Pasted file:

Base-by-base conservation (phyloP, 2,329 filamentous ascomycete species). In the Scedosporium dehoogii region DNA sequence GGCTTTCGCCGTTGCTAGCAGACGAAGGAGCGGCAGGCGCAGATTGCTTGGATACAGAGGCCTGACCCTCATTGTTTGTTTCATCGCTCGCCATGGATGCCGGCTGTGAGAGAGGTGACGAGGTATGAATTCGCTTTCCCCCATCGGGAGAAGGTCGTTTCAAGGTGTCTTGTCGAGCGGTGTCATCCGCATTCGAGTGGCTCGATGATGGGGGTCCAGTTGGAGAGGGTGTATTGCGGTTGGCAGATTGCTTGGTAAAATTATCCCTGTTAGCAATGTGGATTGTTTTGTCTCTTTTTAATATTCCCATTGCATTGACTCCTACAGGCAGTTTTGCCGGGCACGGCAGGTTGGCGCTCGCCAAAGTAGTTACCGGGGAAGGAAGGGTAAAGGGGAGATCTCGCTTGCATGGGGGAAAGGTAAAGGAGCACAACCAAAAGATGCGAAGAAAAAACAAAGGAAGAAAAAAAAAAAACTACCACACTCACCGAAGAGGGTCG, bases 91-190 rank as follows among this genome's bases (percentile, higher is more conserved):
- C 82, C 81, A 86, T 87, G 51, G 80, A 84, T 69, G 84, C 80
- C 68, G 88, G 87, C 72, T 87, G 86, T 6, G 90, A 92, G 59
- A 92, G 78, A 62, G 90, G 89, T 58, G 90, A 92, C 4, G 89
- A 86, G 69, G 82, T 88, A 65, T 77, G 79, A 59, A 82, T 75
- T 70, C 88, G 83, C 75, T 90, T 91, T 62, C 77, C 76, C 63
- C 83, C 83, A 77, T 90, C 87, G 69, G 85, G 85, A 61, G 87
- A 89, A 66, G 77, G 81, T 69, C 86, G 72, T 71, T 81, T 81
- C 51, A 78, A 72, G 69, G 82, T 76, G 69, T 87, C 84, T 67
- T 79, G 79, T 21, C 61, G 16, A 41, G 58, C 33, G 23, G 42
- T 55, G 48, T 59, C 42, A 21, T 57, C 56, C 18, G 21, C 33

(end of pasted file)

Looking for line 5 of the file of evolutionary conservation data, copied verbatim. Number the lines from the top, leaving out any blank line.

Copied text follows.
- A 86, G 69, G 82, T 88, A 65, T 77, G 79, A 59, A 82, T 75